Results 1 to 4 of 4

Thread: ICI Imagedata, Brantham May 2019

  1. #1
    Join Date
    September 2009
    Location
    Oxford
    Posts
    2,628
    Thanked
    7491

    Default ICI Imagedata, Brantham May 2019


    So like me, I assume you thought that the site that once housed the mighty and ruined British Xylonite/Wardle Storeys factory in Brantham was now devoid of anything of interest, right? Well, like me, you thought wrong however a tip off from mikeymutt had me making the trip eastwards...Whilst the BX site is long gone, there are parts of the adjacent still active works which are derelict and abandoned, and have been for years. Parts of them were explored number of years back however since his post it would appear various bits have been flattened or incorporated into the working buildings, however this delicious large structure is standing empty and ready for exploring.

    There is a lot of confusing history around the BX site, it had so many different names over the years and many of those were used at the same time it would appear. This area was once a joint venture between BX and Ilford, running under the name Bexford producing thermal films. It was taken over by ICI at some point in the 1960s and remained operational as ICI Imagedata before being taken over by ITW Imagedata in 2010, who still operate out of part of the site up to the present. I'm not entirely sure when this area closed, however.

    This place was a great surprise to me, I knew it had some decent things to see in it but ended up being far more than I expected. The main part of the building is taken up by a trio of massive, three-level machines which produce, at the end, a large spool of clear film. Well there were three, one of them has been completely ripped out leaving just a gaping void but the other two are still intact, and both still have the film in the machine as if it was simply turned off one day and that was it. Situated above the machines are the plant rooms and other associated things, including a number of refrigeration compressors.











































    Thanks for looking :)
    My Flickr

    Pseudomerican

  2. Thanks given by: etc100, Hugh Jorgan, KPUrban_, krela, Mearing, Mikeymutt, ocelot397, psykie, Sausage
  3.  
     
  4. #2
    Join Date
    March 2018
    Location
    Cambridgeshire.
    Posts
    533
    Thanked
    878

    Default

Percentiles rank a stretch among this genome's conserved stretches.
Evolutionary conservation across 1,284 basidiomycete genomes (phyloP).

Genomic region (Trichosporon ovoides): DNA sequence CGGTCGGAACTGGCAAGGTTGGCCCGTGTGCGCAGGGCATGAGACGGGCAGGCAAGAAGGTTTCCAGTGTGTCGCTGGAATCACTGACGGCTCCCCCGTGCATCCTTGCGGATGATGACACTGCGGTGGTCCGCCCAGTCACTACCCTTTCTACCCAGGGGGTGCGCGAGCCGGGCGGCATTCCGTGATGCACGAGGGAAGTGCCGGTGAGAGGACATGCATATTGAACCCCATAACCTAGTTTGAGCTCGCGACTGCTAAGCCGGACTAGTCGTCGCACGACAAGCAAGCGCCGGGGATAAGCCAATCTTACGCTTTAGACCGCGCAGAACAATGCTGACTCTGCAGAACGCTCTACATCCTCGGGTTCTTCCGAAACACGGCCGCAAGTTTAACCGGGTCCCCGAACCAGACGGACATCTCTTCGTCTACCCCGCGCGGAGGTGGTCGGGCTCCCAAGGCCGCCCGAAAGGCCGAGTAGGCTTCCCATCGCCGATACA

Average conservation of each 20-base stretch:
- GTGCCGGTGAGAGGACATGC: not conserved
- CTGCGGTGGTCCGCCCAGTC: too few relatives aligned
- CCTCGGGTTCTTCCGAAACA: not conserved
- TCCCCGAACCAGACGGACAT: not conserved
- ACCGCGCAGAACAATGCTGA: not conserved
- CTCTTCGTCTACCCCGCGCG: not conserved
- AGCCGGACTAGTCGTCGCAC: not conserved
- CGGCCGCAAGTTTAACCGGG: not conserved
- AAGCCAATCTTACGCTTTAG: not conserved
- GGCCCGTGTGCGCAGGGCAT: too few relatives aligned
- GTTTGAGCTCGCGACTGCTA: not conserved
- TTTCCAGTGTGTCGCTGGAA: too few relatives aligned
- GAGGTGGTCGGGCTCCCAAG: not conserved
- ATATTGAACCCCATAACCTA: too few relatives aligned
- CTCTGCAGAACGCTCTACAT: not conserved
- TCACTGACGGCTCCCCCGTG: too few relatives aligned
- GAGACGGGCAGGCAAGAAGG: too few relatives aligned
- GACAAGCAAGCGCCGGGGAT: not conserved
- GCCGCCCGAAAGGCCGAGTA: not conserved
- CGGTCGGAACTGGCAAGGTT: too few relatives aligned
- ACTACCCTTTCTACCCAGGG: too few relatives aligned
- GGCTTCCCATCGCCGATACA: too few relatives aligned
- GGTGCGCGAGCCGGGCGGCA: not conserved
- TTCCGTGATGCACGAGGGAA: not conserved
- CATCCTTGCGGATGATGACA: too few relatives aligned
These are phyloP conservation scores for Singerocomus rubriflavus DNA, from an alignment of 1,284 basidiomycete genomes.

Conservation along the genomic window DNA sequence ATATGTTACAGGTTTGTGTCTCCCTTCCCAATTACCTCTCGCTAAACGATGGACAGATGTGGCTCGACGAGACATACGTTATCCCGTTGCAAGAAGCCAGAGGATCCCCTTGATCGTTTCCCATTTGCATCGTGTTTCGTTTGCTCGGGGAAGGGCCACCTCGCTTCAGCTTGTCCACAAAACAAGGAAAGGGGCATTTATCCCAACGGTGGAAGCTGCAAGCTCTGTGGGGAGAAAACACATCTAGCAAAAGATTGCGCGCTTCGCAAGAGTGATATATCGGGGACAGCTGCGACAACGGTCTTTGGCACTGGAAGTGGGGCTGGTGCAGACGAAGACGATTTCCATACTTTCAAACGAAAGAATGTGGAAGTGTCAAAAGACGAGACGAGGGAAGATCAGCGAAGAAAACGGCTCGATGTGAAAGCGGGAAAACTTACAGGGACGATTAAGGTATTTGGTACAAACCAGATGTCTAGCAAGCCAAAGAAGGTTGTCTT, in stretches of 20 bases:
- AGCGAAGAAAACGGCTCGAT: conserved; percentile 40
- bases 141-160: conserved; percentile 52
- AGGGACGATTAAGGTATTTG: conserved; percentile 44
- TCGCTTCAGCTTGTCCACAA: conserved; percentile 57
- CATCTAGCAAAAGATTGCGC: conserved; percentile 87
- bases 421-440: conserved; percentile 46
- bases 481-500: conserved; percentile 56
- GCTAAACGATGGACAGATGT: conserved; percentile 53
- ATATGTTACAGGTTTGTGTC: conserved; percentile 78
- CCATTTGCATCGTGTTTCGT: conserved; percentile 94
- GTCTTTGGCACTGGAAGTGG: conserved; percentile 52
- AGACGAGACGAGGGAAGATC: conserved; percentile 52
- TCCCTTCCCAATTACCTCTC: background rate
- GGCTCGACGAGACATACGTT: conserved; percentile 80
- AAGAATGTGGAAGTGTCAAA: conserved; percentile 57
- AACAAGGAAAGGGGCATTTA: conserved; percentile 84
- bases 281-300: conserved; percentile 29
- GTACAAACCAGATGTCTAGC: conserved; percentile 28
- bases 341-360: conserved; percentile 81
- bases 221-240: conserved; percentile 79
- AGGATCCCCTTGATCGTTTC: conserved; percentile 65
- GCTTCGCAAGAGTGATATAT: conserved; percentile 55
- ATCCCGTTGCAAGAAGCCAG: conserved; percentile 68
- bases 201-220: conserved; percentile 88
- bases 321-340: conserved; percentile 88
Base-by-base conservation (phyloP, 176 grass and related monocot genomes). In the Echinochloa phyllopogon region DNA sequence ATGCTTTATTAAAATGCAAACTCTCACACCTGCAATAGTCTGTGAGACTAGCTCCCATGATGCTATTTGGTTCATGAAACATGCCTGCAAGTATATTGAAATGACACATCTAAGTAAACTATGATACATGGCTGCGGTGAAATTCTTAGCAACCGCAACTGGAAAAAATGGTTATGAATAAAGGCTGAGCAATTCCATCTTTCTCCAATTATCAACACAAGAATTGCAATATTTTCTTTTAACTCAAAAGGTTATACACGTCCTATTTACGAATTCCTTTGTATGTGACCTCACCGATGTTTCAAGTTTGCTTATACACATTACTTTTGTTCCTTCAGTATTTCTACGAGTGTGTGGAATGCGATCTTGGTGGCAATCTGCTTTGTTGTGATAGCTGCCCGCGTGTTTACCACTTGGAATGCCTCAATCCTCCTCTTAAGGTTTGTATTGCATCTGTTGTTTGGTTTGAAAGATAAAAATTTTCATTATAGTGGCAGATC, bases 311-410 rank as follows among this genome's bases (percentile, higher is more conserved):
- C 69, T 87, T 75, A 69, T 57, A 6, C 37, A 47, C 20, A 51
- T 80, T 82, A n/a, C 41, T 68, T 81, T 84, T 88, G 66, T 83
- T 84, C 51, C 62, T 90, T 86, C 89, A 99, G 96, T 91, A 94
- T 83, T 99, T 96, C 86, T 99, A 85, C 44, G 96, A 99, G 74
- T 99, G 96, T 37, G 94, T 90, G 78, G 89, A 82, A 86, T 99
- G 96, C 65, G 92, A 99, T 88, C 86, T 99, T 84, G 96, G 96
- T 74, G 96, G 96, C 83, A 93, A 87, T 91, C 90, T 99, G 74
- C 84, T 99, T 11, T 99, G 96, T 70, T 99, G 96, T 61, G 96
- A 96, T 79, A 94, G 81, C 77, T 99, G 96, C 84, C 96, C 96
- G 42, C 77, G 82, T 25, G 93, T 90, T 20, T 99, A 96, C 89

That place got a bit battered since my visit.
    Don't worry about security until you've been caught.

  5. #3
    Join Date
    April 2008
    Location
    Northumberland
    Age
    53
    Posts
    1,420
    Thanked
    200

    Default


    Oh wow!
    Still quite complete though.
    I'm seeing lots of machine types I've never seen before but also pieces of machinery I've seen in Brett Oils such as metering devices.
    I reckon it'll only be a matter of time before that gets swallowed up too.

    The thermal film - was it for X-ray machines and the likes?
    Full of meaty goodness.

  6. #4
    Join Date
    October 2013
    Posts
    3,065
    Thanked
    11557

    Default


    Jeeze glad I waited too post this till you had been to see it ha ha..great shots mate it's quite a nice place actually
    I like to go where others fear to tread.

  7. Thanks given by: mookster

Similar Threads

  1. Derelict Factory in Manningtree/Brantham
    By lawrence89 in forum Industrial Sites
    Replies: 5
    Last Post: 28th Aug 17, 10:24
  2. Brantham Industrial Estate - April 16
    By ReverendJT in forum Industrial Sites
    Replies: 11
    Last Post: 26th Apr 16, 12:43
  3. Manningtree/brantham factories (REVISIT)
    By sunny100 in forum Industrial Sites
    Replies: 3
    Last Post: 17th Nov 14, 21:40
  4. Manningtree/brantham factories
    By sunny100 in forum Industrial Sites
    Replies: 0
    Last Post: 14th Oct 14, 21:10

About us
DerelictPlaces is a forum for people with an interest in the history and documentation of disused, derelict and abandoned buildings to come together and share their experiences, photography and historical findings. Our military, industrial and historical heritage is fast disappearing under the pressure of regeneration, the need for new housing, and often through simple neglect; Our aim is to document these places before they disappear entirely.
Follow us